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A representation of the geodetic effect.
General relativity
G_{\mu \nu} + \Lambda g_{\mu \nu}= {8\pi G\over c^4} T_{\mu \nu}
Einstein field equations
Mathematical formulation
Kepler problem · Lenses · Waves
Frame-dragging · Geodetic effect
Event horizon · Singularity
Black hole

The geodetic effect (also known as geodetic precession, de Sitter precession or de Sitter effect) represents the effect of the curvature of spacetime, predicted by general relativity, on a vector carried along with an orbiting body. For example, the vector could be the angular momentum of a gyroscope orbiting the earth, as carried out by the Gravity Probe B experiment. The geodetic effect was first predicted by Willem de Sitter in 1916, who provided relativistic corrections to the Earth-Moon system's motion. De Sitter's work was extended in 1918 by Jan Schouten and in 1920 by Adriaan Fokker.[1]

It can also be applied to a particular secular precession of astronomical orbits, equivalent to the rotation of the Laplace-Runge-Lenz vector.[2]

The term geodetic effect has two slightly different meanings as the moving body may be spinning or non-spinning. Non-spinning bodies move in geodesics, whereas spinning bodies move in slightly different orbits.[3]

The difference between de Sitter precession and Lense-Thirring precession (frame dragging) is that the de Sitter effect is due simply to the presence of a central mass, whereas Lense-Thirring precession is due to the rotation of the central mass. The total precession is calculated by combining the de Sitter precession with the Lense-Thirring precession.

de Sitter precession consists of the kinematic effect called Thomas precession combined with a geometric effect caused by gravitationally curved spacetime.[4]


Experimental confirmation

The geodetic effect was verified to a precision of better than 0.5% percent by Gravity Probe B, an experiment which measures the tilting of the spin axis of gyroscopes in orbit about the Earth.[5]The first results were announced in April 14, 2007 at the meeting of the American Physical Society.[6]


To derive the precession, assume the system is in a rotating Schwarzschild metric. The nonrotating metric is

\boldsymbol{ds}^{2} = (1-\frac{2m}{r})dt^{2} - (1 - \frac{2m}{r})^{-1}dr^{2} - r^{2}(d\theta^{2} + \sin^{2}\theta d\phi'^{2}) ,

where c = 1.

We introduce a rotating coordinate system, with an angular velocity ω, such that a satellite in a circular orbit in the θ=π/2 plane remains at rest. This gives us

d\phi = d\phi' - \omega dt \frac{}{}.

In this coordinate system, an observer at radial position r sees a vector positioned at r as rotating with angular frequency ω. This observer, however, sees a vector positioned at some other value of r as rotating at a different rate, due to relativistic time dilation. Transforming the Schwarzschild metric into the rotating frame, and assuming that θ is a constant, we find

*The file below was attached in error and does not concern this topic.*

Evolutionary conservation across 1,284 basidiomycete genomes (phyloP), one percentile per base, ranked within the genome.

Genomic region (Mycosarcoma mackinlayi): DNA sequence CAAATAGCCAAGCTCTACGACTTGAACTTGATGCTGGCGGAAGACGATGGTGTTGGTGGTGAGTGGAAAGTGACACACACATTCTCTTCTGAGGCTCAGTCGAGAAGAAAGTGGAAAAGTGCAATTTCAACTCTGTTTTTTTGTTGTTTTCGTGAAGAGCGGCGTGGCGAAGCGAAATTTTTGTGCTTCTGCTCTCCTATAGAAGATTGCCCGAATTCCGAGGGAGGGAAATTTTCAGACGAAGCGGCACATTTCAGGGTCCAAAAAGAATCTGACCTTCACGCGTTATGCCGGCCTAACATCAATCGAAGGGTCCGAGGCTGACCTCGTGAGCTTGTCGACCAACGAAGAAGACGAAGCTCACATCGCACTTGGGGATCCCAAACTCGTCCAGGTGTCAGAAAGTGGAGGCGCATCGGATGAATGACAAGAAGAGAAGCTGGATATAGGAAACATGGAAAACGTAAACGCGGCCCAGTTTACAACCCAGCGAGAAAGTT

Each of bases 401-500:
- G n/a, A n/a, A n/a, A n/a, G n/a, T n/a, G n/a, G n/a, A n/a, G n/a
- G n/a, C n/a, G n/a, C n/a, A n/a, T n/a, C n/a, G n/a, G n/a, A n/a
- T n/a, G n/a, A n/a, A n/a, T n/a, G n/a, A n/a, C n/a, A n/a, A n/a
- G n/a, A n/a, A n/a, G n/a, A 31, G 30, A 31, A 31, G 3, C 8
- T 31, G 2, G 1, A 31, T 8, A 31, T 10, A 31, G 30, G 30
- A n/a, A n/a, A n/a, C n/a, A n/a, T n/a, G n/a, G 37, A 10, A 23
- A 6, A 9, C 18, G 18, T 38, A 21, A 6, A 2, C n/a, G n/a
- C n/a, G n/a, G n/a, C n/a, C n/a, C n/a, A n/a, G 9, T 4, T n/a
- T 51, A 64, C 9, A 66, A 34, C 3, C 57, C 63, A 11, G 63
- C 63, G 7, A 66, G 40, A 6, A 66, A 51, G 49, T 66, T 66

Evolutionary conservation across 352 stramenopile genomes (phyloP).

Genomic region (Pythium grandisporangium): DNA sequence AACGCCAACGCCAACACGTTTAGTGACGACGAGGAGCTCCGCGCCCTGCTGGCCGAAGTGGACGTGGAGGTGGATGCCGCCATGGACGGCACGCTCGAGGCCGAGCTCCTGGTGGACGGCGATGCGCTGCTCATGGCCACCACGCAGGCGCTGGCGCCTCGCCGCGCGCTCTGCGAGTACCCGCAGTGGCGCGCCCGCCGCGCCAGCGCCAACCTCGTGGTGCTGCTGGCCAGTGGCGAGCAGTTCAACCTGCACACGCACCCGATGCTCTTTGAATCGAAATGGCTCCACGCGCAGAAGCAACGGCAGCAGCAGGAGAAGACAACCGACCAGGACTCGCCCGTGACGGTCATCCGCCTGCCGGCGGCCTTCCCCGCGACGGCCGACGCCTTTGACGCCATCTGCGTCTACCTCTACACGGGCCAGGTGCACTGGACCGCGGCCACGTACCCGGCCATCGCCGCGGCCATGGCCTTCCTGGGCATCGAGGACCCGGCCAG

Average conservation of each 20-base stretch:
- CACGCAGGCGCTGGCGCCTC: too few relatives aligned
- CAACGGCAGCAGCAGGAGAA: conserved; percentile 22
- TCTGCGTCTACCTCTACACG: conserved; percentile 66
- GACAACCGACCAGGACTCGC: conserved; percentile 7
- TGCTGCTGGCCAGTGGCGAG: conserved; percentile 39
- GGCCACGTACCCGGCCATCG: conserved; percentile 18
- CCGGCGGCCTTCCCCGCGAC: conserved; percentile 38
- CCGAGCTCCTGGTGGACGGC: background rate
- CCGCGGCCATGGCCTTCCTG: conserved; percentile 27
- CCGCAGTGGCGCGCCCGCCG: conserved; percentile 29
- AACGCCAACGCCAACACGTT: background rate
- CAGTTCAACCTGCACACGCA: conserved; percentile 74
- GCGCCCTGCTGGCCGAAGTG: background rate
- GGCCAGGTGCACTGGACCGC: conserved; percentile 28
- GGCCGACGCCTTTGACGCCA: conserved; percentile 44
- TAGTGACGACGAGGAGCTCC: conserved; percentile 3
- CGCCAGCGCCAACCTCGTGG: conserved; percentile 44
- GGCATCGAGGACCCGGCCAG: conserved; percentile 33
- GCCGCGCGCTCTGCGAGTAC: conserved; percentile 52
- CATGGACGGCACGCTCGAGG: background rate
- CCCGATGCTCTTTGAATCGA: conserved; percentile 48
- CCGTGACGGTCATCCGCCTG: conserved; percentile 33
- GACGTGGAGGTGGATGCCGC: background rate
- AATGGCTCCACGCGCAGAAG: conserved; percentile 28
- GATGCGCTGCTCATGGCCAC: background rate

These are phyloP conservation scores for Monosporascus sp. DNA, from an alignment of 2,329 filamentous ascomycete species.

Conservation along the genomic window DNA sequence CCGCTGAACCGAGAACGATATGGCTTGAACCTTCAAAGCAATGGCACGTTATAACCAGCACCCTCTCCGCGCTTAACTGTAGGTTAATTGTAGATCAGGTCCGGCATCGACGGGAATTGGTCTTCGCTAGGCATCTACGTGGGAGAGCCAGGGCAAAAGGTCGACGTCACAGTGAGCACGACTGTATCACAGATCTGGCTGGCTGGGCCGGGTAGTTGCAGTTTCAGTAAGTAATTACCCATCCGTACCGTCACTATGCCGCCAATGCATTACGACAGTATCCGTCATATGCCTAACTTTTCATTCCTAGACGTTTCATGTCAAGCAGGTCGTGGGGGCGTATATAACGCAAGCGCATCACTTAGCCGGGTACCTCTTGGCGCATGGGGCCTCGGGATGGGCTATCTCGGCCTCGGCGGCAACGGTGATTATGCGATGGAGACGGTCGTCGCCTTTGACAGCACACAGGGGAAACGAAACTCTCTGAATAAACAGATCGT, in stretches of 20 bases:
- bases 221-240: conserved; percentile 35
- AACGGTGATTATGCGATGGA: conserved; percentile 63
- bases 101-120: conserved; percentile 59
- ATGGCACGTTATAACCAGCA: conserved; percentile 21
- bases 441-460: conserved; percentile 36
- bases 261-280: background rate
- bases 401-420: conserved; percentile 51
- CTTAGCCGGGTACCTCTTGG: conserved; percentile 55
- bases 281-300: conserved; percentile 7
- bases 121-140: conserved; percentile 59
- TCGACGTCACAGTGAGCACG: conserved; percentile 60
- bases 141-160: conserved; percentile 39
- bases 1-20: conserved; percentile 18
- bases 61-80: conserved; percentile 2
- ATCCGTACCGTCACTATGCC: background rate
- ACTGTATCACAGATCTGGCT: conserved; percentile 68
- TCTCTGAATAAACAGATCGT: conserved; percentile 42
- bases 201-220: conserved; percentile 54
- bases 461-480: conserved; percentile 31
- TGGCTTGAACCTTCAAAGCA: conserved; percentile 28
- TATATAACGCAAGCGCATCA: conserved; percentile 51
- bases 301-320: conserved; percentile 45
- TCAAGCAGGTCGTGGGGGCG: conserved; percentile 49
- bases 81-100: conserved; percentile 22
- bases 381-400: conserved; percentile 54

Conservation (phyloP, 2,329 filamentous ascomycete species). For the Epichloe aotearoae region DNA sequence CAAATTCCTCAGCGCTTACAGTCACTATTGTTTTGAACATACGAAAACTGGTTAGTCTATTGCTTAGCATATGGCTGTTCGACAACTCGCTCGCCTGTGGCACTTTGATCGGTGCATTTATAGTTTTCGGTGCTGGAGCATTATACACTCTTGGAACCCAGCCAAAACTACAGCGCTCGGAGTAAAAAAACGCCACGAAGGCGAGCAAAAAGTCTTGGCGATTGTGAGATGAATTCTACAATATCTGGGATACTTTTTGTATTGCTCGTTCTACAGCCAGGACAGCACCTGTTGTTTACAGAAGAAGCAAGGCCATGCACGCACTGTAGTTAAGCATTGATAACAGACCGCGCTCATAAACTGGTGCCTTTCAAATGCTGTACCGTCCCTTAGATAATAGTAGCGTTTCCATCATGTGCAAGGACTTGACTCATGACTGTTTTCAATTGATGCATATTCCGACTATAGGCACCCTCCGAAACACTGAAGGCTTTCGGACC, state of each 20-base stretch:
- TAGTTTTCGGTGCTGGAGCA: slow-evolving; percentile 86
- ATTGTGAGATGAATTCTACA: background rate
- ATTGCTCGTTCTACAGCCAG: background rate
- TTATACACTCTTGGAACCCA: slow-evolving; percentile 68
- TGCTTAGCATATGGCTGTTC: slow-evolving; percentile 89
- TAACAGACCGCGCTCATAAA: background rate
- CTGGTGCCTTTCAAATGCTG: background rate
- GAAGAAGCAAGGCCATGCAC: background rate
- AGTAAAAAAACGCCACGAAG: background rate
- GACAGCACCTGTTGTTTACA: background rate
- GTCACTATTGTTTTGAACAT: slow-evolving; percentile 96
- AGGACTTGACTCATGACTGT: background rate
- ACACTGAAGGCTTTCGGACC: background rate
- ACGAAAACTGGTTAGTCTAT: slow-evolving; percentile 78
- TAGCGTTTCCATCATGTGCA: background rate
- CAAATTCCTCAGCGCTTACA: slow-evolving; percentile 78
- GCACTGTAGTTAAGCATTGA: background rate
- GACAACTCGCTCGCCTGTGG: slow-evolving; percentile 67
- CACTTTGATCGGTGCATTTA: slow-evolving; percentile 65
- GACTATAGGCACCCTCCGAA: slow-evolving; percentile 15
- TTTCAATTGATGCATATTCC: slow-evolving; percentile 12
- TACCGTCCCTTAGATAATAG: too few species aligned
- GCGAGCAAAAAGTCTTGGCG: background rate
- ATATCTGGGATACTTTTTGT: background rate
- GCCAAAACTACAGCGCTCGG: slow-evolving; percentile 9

\boldsymbol{ds}^{2} = (1-\frac{2m}{r}-r^{2}\beta\omega^{2})(dt-\frac{r^{2}\beta\omega}{1-\frac{2m}{r}-r^{2}\beta\omega^{2}}d\phi)^{2} - (1-\frac{2m}{r})^{-1}dr^{2} - \frac{r^{2}\beta - 2mr\beta}{1-\frac{2m}{r}-r^{2}\beta\omega^{2}}d\phi^{2}

with β = sin(θ)2. For a body orbiting in the θ=π/2 plane, we will have β=1, and the body's world-line will maintain constant spatial coordinates for all time. Now, the metric is in the canonical form

\boldsymbol{ds}^{2} = e^{2\Phi}\left(dt - w_{i} dx^{i}\right)^{2} - k_{ij} dx^{i}dx^{j}.

From this canonical form, we can easily determine the rotational rate of a gyroscope

 \Omega = \frac{\sqrt{2}}{4}e^{\Phi}[k^{ik}k^{jl}(\omega_{i,j}-\omega_{j,i})(\omega_{k,l} - \omega_{l,k})]^{1/2} = -\sqrt{\beta}\omega.

We are at rest in our rotating coordinate system, so there is no acceleration, and thus Φ,i = 0. This leads to

 \Phi,_{i} = \frac{\frac{2m}{r^{2}} - 2r\beta\omega^{2}}{2(1-\frac{2m}{r}-r^{2}\beta\omega^{2})} = 0.

From this, we can distill ω,

 \omega^{2} = \frac{m}{r^{3}\beta}.

This is essentially Kepler's law of periods, which happens to be relativistically exact when expressed in terms of the time coordinate t of this particular rotating coordinate system. In the rotating frame, the satellite remains at rest, but an observer aboard the satellite sees the gyroscope's angular momentum vector precessing at the rate ω. This observer also sees the distant stars as rotating, but they rotate at a slightly different rate due to time dilation. Let τ be the gyroscope's proper time. Then

 \Delta \tau = (1-\frac{2m}{r}-r^{2}\beta\omega^{2})^{1/2}dt = (1-\frac{3m}{r})^{1/2}dt .

The -2m/r term is interpreted as the gravitational time dilation, while the additional -m/r is due to the rotation of this frame of reference. Let α' be the accumulated precession in the rotating frame. Since α' = ΩΔτ, the precession over the course of one orbit, relative to the distant stars, is given by:

 \alpha = \alpha' + 2\pi = -2 \pi \sqrt{\beta}\Bigg( (1-\frac{3m}{r})^{1/2} - 1 \Bigg).

With a first order Taylor series we find

 \alpha \approx \frac{3\pi m}{r}\sqrt{\beta} = \frac{3\pi m}{r}\sin(\theta).

See also


  1. ^ Jean Eisenstaedt, Anne J. Kox (1988). Studies in the History of General Relativity. Birkhäuser. p. 42. ISBN 0817634797.  
  2. ^ de Sitter, W (1916). "On Einstein's Theory of Gravitation and its Astronomical Consequences". Mon. Not. Roy. Astron. Soc. 77: 155–184.  
  3. ^ Rindler Page 254
  4. ^ Rindler, Page 234
  5. ^ Everitt, C.W.F.; Parkinson, B.W. (2009). "Gravity Probe B Science Results—NASA Final Report" (PDF). Retrieved 2009-05-02.  
  6. ^


  • Wolfgang Rindler (2006) Relativity: special, general, and cosmological (2nd Ed.), Oxford University Press, ISBN 9780198567318

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